Warsaw / September 16, 2020
When asked by a journalist about the assessment of the EU policy towards Belarus, the rapporteur on Belarus in the European Parliament, the representative of Lithuania Petras Auštrevičius answered shortly: “This is a failure”.
This, unfortunately, is nothing new. Foreign policy failures, especially in relation to dictatorships, are a sad rule in the EU practice. This is happening largely due to the vicious beginnings laid down by the founders of the EU, from the imperial Winston Churchill to the Marxist Altierro Spinelli. The division of the EU member states into first-class "old Europe" and second-class "new Europe" is a manifestation of imperial yearning, whereas gravitation towards dictatorial regimes, openly favoring them, is a manifestation of the Marxist content of this stillborn formation.
The open reluctance of Germany, France and Italy to include the state terrorist of the Nazi type Alexander Lukashenko in the EU sanctions list is a consequence of an ugly combination of both the imperial and Marxist contents of the very foundations of the European Union. Surprising and outrageous calls for a "dialogue" with the authoritarian regime in Belarus, which is carrying out the increasing Nazi-style terror against Belarusians, are, in fact, the manifestation of support of that anti-human dictatorship by vaunted “European democracies”.
The explanation of this "high politics" by the desire to maintain control over Belarus, regardless of who is in power in that country, only confirms the imperial and Marxist essence of this union based on the domination of two countries - Germany and France, leaving limited sovereignty for the Central European and Baltic states.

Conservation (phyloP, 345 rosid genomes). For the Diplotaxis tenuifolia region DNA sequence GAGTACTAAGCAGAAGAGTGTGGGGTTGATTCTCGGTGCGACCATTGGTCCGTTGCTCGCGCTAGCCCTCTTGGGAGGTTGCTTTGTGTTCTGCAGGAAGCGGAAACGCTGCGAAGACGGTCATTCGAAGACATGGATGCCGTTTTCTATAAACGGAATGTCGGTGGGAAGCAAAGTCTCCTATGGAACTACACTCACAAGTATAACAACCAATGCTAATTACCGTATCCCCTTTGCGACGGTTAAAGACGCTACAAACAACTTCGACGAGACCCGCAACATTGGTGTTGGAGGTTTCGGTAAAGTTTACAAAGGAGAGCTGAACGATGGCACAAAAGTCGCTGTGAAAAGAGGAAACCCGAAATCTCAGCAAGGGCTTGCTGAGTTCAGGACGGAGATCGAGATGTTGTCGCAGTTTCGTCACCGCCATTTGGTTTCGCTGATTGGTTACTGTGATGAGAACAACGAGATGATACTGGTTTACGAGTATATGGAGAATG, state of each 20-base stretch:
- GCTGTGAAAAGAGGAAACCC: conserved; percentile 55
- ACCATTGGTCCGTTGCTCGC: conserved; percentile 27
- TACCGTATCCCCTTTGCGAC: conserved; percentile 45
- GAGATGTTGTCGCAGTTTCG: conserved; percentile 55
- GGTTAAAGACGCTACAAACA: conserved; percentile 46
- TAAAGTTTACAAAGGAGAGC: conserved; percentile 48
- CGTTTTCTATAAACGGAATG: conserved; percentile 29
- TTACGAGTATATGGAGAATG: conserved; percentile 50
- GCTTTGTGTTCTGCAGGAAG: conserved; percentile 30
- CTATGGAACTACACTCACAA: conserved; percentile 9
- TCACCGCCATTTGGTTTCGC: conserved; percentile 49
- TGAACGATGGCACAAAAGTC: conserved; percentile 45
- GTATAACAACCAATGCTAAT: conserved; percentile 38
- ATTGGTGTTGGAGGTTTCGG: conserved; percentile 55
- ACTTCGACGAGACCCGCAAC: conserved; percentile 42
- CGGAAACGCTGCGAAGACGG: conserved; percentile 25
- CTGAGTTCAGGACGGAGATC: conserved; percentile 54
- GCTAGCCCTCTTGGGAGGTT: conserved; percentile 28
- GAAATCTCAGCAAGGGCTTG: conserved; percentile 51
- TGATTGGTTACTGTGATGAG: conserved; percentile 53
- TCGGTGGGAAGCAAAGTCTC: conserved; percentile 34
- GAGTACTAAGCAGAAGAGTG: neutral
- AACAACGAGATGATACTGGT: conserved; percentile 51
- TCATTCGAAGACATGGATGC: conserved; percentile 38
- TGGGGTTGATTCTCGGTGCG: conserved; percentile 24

Therefore, it is also quite logical for the European Union to support another dictatorial regime – the regime of Vladimir Putin in Russia. The presence of numerous agents as well as “useful idiots” in the Council of Europe, which Russia maintains, has caused many similar failures in the EU foreign policy. At the same time, quite often the interests of the EU and the North Atlantic Alliance not only diverge, but come into direct conflict. Therefore, the tough policy of the current US administration towards those NATO member-states that belong to the "old Europe" can be seen as absolutely justified.
The change in German Chancellor Merkel's rhetoric toward Russia after the poisoning of Alexey Navalny with the Novichok nerve agent which is a chemical weapon, is a result of pressure from Britain, the United States and Canada, the victorious countries of World War II. It is not of common knowledge that since 1945, all German governments have been, in fact, nothing more but effective occupation administrations. Also, not everyone knows that each German Chancellor, after being elected, has to sign a pledge of loyalty to the victorious nations in WWII. That commitment has been held in the deepest secrecy being the strongest lever of pressure on all post-war German governments.
Today, a similar precedent has arisen, since there are certain reasons to believe that the Putin regime is planning to unleash an external war in order to save itself in the face of the most difficult socio-political and economic situation inside Russia. To this end, the Kremlin, until recently, considered the possibility of using its "twin" - the terrorist regime of Lukashenka in Belarus.
The 1,400 kilometers long border between Belarus' and NATO member-states by itself should prompt the Alliance to take decisive action. Alas, that can not be said about the European Union, the logical failures of which are inherent in the very foundations of its formation.